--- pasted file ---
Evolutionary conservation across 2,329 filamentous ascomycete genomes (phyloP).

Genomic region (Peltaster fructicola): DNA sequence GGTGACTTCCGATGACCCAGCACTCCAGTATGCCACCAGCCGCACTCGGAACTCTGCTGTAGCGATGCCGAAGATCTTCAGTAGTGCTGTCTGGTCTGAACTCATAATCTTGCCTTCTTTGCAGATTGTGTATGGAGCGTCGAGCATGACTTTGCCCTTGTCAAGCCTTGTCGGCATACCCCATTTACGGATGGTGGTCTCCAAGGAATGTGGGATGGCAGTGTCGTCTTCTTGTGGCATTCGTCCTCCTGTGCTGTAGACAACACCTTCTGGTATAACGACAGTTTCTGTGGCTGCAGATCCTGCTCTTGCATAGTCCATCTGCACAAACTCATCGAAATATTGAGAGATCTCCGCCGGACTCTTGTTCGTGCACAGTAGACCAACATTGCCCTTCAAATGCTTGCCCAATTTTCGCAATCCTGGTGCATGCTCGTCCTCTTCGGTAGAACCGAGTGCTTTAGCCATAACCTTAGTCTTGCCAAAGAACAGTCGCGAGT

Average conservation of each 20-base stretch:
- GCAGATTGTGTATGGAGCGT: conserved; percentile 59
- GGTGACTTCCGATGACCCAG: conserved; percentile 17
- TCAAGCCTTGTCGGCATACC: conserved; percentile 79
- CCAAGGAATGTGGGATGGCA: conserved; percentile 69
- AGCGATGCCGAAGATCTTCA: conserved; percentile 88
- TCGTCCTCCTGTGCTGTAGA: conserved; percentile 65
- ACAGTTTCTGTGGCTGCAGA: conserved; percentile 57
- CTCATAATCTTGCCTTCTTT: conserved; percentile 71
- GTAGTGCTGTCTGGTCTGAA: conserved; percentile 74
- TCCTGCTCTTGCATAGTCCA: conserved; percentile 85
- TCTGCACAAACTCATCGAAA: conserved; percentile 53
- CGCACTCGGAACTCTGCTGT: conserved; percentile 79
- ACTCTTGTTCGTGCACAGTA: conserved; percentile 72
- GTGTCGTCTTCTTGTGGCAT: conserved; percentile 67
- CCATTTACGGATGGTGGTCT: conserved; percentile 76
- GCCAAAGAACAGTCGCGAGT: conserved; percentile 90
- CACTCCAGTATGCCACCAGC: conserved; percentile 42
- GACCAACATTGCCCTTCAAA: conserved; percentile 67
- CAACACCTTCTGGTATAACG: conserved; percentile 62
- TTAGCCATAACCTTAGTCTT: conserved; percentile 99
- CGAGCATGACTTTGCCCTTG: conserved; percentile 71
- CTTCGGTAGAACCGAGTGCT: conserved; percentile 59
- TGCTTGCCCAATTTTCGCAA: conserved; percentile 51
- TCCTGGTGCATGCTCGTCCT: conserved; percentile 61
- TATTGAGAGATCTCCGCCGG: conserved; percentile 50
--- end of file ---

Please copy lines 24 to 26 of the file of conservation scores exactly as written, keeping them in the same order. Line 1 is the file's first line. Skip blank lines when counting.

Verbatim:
- CGAGCATGACTTTGCCCTTG: conserved; percentile 71
- CTTCGGTAGAACCGAGTGCT: conserved; percentile 59
- TGCTTGCCCAATTTTCGCAA: conserved; percentile 51